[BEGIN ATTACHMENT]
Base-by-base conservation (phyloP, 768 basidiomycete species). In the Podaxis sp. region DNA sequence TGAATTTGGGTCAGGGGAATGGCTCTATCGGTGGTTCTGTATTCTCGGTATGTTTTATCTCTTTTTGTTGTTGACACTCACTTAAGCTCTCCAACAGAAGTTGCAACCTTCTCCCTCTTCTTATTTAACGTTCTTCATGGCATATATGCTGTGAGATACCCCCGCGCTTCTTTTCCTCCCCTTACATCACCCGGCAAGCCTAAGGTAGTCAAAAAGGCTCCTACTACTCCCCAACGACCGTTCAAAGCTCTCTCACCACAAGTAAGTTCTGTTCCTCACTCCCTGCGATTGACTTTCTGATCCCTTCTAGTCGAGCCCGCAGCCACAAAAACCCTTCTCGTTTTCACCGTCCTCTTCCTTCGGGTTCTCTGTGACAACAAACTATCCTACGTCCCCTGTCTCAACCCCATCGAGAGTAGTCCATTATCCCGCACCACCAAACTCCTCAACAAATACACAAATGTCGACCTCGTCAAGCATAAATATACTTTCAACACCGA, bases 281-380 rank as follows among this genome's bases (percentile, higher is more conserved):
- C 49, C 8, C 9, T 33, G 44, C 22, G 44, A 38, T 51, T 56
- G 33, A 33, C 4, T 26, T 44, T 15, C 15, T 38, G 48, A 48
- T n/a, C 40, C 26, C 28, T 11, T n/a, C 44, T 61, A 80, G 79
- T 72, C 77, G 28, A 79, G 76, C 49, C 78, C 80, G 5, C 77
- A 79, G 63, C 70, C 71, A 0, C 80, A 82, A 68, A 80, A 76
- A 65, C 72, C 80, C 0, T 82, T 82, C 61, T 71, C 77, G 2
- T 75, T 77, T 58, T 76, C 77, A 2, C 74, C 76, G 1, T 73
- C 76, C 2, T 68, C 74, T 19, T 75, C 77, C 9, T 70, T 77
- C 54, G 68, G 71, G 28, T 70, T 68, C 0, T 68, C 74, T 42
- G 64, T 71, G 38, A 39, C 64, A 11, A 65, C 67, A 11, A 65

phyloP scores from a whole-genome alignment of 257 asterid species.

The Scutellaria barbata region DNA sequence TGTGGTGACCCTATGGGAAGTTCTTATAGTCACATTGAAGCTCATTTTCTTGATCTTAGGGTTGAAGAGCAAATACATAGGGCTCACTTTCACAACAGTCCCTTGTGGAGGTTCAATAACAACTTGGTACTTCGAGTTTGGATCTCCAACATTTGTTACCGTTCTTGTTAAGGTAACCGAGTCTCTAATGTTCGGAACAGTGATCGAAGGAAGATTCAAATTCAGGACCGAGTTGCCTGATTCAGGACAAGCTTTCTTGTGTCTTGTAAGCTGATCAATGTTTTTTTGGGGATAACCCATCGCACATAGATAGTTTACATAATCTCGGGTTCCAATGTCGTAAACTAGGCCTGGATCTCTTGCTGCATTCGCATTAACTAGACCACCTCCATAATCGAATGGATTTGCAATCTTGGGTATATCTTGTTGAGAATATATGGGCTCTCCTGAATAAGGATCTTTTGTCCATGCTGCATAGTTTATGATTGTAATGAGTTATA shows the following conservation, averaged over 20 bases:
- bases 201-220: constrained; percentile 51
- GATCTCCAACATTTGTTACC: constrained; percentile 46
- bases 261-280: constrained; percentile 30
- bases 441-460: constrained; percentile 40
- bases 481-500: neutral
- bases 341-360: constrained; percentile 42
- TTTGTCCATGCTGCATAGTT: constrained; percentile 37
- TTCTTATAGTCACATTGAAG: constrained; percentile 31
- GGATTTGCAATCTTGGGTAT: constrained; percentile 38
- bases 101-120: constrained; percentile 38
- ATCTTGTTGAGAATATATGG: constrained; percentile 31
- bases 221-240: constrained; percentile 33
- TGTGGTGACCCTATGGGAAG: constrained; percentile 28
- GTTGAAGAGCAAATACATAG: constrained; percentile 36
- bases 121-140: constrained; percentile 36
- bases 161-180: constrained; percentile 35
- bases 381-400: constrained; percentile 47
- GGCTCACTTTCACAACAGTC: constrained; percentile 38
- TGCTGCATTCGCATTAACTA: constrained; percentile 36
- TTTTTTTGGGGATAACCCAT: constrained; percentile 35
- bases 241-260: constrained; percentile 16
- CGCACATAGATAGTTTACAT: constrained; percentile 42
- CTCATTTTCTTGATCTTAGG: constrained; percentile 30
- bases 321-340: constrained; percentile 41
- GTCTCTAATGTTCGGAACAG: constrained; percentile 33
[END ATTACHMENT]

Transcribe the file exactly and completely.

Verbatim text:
Base-by-base conservation (phyloP, 768 basidiomycete species). In the Podaxis sp. region DNA sequence TGAATTTGGGTCAGGGGAATGGCTCTATCGGTGGTTCTGTATTCTCGGTATGTTTTATCTCTTTTTGTTGTTGACACTCACTTAAGCTCTCCAACAGAAGTTGCAACCTTCTCCCTCTTCTTATTTAACGTTCTTCATGGCATATATGCTGTGAGATACCCCCGCGCTTCTTTTCCTCCCCTTACATCACCCGGCAAGCCTAAGGTAGTCAAAAAGGCTCCTACTACTCCCCAACGACCGTTCAAAGCTCTCTCACCACAAGTAAGTTCTGTTCCTCACTCCCTGCGATTGACTTTCTGATCCCTTCTAGTCGAGCCCGCAGCCACAAAAACCCTTCTCGTTTTCACCGTCCTCTTCCTTCGGGTTCTCTGTGACAACAAACTATCCTACGTCCCCTGTCTCAACCCCATCGAGAGTAGTCCATTATCCCGCACCACCAAACTCCTCAACAAATACACAAATGTCGACCTCGTCAAGCATAAATATACTTTCAACACCGA, bases 281-380 rank as follows among this genome's bases (percentile, higher is more conserved):
- C 49, C 8, C 9, T 33, G 44, C 22, G 44, A 38, T 51, T 56
- G 33, A 33, C 4, T 26, T 44, T 15, C 15, T 38, G 48, A 48
- T n/a, C 40, C 26, C 28, T 11, T n/a, C 44, T 61, A 80, G 79
- T 72, C 77, G 28, A 79, G 76, C 49, C 78, C 80, G 5, C 77
- A 79, G 63, C 70, C 71, A 0, C 80, A 82, A 68, A 80, A 76
- A 65, C 72, C 80, C 0, T 82, T 82, C 61, T 71, C 77, G 2
- T 75, T 77, T 58, T 76, C 77, A 2, C 74, C 76, G 1, T 73
- C 76, C 2, T 68, C 74, T 19, T 75, C 77, C 9, T 70, T 77
- C 54, G 68, G 71, G 28, T 70, T 68, C 0, T 68, C 74, T 42
- G 64, T 71, G 38, A 39, C 64, A 11, A 65, C 67, A 11, A 65

phyloP scores from a whole-genome alignment of 257 asterid species.

The Scutellaria barbata region DNA sequence TGTGGTGACCCTATGGGAAGTTCTTATAGTCACATTGAAGCTCATTTTCTTGATCTTAGGGTTGAAGAGCAAATACATAGGGCTCACTTTCACAACAGTCCCTTGTGGAGGTTCAATAACAACTTGGTACTTCGAGTTTGGATCTCCAACATTTGTTACCGTTCTTGTTAAGGTAACCGAGTCTCTAATGTTCGGAACAGTGATCGAAGGAAGATTCAAATTCAGGACCGAGTTGCCTGATTCAGGACAAGCTTTCTTGTGTCTTGTAAGCTGATCAATGTTTTTTTGGGGATAACCCATCGCACATAGATAGTTTACATAATCTCGGGTTCCAATGTCGTAAACTAGGCCTGGATCTCTTGCTGCATTCGCATTAACTAGACCACCTCCATAATCGAATGGATTTGCAATCTTGGGTATATCTTGTTGAGAATATATGGGCTCTCCTGAATAAGGATCTTTTGTCCATGCTGCATAGTTTATGATTGTAATGAGTTATA shows the following conservation, averaged over 20 bases:
- bases 201-220: constrained; percentile 51
- GATCTCCAACATTTGTTACC: constrained; percentile 46
- bases 261-280: constrained; percentile 30
- bases 441-460: constrained; percentile 40
- bases 481-500: neutral
- bases 341-360: constrained; percentile 42
- TTTGTCCATGCTGCATAGTT: constrained; percentile 37
- TTCTTATAGTCACATTGAAG: constrained; percentile 31
- GGATTTGCAATCTTGGGTAT: constrained; percentile 38
- bases 101-120: constrained; percentile 38
- ATCTTGTTGAGAATATATGG: constrained; percentile 31
- bases 221-240: constrained; percentile 33
- TGTGGTGACCCTATGGGAAG: constrained; percentile 28
- GTTGAAGAGCAAATACATAG: constrained; percentile 36
- bases 121-140: constrained; percentile 36
- bases 161-180: constrained; percentile 35
- bases 381-400: constrained; percentile 47
- GGCTCACTTTCACAACAGTC: constrained; percentile 38
- TGCTGCATTCGCATTAACTA: constrained; percentile 36
- TTTTTTTGGGGATAACCCAT: constrained; percentile 35
- bases 241-260: constrained; percentile 16
- CGCACATAGATAGTTTACAT: constrained; percentile 42
- CTCATTTTCTTGATCTTAGG: constrained; percentile 30
- bases 321-340: constrained; percentile 41
- GTCTCTAATGTTCGGAACAG: constrained; percentile 33